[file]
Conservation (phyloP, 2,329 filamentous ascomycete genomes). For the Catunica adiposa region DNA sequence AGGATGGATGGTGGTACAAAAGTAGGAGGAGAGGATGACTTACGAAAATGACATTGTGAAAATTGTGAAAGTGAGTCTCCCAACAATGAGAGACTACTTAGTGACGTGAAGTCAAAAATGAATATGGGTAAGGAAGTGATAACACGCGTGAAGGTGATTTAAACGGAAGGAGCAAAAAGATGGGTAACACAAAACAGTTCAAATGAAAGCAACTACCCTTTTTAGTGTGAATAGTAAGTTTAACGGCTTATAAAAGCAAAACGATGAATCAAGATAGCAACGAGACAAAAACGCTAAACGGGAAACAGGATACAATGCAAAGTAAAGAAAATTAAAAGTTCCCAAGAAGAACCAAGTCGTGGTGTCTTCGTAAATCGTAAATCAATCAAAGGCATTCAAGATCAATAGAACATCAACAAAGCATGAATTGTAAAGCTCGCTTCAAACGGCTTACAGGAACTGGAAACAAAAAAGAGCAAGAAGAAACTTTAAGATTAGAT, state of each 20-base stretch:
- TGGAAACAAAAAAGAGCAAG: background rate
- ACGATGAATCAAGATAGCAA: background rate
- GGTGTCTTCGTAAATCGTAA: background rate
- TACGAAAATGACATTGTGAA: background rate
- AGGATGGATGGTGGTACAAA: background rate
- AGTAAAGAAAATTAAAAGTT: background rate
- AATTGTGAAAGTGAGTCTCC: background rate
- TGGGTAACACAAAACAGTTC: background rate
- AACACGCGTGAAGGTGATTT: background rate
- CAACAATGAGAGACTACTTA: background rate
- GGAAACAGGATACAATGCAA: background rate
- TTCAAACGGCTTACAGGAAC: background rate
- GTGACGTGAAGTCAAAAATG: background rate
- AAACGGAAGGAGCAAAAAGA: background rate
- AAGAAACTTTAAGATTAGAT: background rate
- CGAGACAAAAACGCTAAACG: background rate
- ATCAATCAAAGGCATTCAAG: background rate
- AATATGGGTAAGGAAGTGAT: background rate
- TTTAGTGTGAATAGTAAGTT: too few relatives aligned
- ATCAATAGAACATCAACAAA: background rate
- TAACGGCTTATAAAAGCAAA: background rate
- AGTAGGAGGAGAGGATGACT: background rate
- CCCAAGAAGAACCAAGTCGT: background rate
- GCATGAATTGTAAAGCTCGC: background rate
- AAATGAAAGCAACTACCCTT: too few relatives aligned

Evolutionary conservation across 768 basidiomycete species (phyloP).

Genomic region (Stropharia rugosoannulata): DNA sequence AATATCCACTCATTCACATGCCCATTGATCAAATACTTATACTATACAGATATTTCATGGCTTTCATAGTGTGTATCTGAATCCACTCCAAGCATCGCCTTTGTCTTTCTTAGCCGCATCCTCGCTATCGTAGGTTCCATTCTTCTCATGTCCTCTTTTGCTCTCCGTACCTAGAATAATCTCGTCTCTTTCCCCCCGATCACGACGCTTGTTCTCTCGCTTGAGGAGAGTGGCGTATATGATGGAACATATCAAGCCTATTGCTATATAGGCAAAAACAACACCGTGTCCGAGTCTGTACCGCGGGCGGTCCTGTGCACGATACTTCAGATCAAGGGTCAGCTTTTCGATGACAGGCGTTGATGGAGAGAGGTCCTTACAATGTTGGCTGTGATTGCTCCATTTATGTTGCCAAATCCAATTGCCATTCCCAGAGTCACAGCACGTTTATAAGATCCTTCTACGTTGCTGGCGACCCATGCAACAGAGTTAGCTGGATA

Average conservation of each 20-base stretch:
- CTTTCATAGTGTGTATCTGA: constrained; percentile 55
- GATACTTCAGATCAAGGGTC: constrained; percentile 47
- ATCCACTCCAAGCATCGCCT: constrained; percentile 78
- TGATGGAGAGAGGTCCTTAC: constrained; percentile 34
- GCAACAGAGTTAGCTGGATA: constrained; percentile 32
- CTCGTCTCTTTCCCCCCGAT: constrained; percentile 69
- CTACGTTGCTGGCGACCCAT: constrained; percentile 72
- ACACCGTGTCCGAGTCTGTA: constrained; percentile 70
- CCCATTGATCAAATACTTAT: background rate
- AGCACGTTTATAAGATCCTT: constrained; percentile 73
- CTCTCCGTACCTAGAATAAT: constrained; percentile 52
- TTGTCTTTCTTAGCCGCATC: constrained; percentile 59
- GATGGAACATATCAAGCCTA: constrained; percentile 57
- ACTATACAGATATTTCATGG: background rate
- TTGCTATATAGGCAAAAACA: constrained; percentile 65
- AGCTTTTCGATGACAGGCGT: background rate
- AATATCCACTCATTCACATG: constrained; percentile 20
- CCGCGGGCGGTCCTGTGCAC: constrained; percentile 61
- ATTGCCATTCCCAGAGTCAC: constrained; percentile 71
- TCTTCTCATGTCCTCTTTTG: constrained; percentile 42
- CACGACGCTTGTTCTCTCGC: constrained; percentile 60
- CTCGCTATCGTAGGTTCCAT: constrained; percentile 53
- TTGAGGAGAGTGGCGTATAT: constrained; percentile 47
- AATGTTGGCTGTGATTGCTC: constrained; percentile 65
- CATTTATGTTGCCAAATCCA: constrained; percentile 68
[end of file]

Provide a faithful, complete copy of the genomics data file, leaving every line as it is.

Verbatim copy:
Conservation (phyloP, 2,329 filamentous ascomycete genomes). For the Catunica adiposa region DNA sequence AGGATGGATGGTGGTACAAAAGTAGGAGGAGAGGATGACTTACGAAAATGACATTGTGAAAATTGTGAAAGTGAGTCTCCCAACAATGAGAGACTACTTAGTGACGTGAAGTCAAAAATGAATATGGGTAAGGAAGTGATAACACGCGTGAAGGTGATTTAAACGGAAGGAGCAAAAAGATGGGTAACACAAAACAGTTCAAATGAAAGCAACTACCCTTTTTAGTGTGAATAGTAAGTTTAACGGCTTATAAAAGCAAAACGATGAATCAAGATAGCAACGAGACAAAAACGCTAAACGGGAAACAGGATACAATGCAAAGTAAAGAAAATTAAAAGTTCCCAAGAAGAACCAAGTCGTGGTGTCTTCGTAAATCGTAAATCAATCAAAGGCATTCAAGATCAATAGAACATCAACAAAGCATGAATTGTAAAGCTCGCTTCAAACGGCTTACAGGAACTGGAAACAAAAAAGAGCAAGAAGAAACTTTAAGATTAGAT, state of each 20-base stretch:
- TGGAAACAAAAAAGAGCAAG: background rate
- ACGATGAATCAAGATAGCAA: background rate
- GGTGTCTTCGTAAATCGTAA: background rate
- TACGAAAATGACATTGTGAA: background rate
- AGGATGGATGGTGGTACAAA: background rate
- AGTAAAGAAAATTAAAAGTT: background rate
- AATTGTGAAAGTGAGTCTCC: background rate
- TGGGTAACACAAAACAGTTC: background rate
- AACACGCGTGAAGGTGATTT: background rate
- CAACAATGAGAGACTACTTA: background rate
- GGAAACAGGATACAATGCAA: background rate
- TTCAAACGGCTTACAGGAAC: background rate
- GTGACGTGAAGTCAAAAATG: background rate
- AAACGGAAGGAGCAAAAAGA: background rate
- AAGAAACTTTAAGATTAGAT: background rate
- CGAGACAAAAACGCTAAACG: background rate
- ATCAATCAAAGGCATTCAAG: background rate
- AATATGGGTAAGGAAGTGAT: background rate
- TTTAGTGTGAATAGTAAGTT: too few relatives aligned
- ATCAATAGAACATCAACAAA: background rate
- TAACGGCTTATAAAAGCAAA: background rate
- AGTAGGAGGAGAGGATGACT: background rate
- CCCAAGAAGAACCAAGTCGT: background rate
- GCATGAATTGTAAAGCTCGC: background rate
- AAATGAAAGCAACTACCCTT: too few relatives aligned

Evolutionary conservation across 768 basidiomycete species (phyloP).

Genomic region (Stropharia rugosoannulata): DNA sequence AATATCCACTCATTCACATGCCCATTGATCAAATACTTATACTATACAGATATTTCATGGCTTTCATAGTGTGTATCTGAATCCACTCCAAGCATCGCCTTTGTCTTTCTTAGCCGCATCCTCGCTATCGTAGGTTCCATTCTTCTCATGTCCTCTTTTGCTCTCCGTACCTAGAATAATCTCGTCTCTTTCCCCCCGATCACGACGCTTGTTCTCTCGCTTGAGGAGAGTGGCGTATATGATGGAACATATCAAGCCTATTGCTATATAGGCAAAAACAACACCGTGTCCGAGTCTGTACCGCGGGCGGTCCTGTGCACGATACTTCAGATCAAGGGTCAGCTTTTCGATGACAGGCGTTGATGGAGAGAGGTCCTTACAATGTTGGCTGTGATTGCTCCATTTATGTTGCCAAATCCAATTGCCATTCCCAGAGTCACAGCACGTTTATAAGATCCTTCTACGTTGCTGGCGACCCATGCAACAGAGTTAGCTGGATA

Average conservation of each 20-base stretch:
- CTTTCATAGTGTGTATCTGA: constrained; percentile 55
- GATACTTCAGATCAAGGGTC: constrained; percentile 47
- ATCCACTCCAAGCATCGCCT: constrained; percentile 78
- TGATGGAGAGAGGTCCTTAC: constrained; percentile 34
- GCAACAGAGTTAGCTGGATA: constrained; percentile 32
- CTCGTCTCTTTCCCCCCGAT: constrained; percentile 69
- CTACGTTGCTGGCGACCCAT: constrained; percentile 72
- ACACCGTGTCCGAGTCTGTA: constrained; percentile 70
- CCCATTGATCAAATACTTAT: background rate
- AGCACGTTTATAAGATCCTT: constrained; percentile 73
- CTCTCCGTACCTAGAATAAT: constrained; percentile 52
- TTGTCTTTCTTAGCCGCATC: constrained; percentile 59
- GATGGAACATATCAAGCCTA: constrained; percentile 57
- ACTATACAGATATTTCATGG: background rate
- TTGCTATATAGGCAAAAACA: constrained; percentile 65
- AGCTTTTCGATGACAGGCGT: background rate
- AATATCCACTCATTCACATG: constrained; percentile 20
- CCGCGGGCGGTCCTGTGCAC: constrained; percentile 61
- ATTGCCATTCCCAGAGTCAC: constrained; percentile 71
- TCTTCTCATGTCCTCTTTTG: constrained; percentile 42
- CACGACGCTTGTTCTCTCGC: constrained; percentile 60
- CTCGCTATCGTAGGTTCCAT: constrained; percentile 53
- TTGAGGAGAGTGGCGTATAT: constrained; percentile 47
- AATGTTGGCTGTGATTGCTC: constrained; percentile 65
- CATTTATGTTGCCAAATCCA: constrained; percentile 68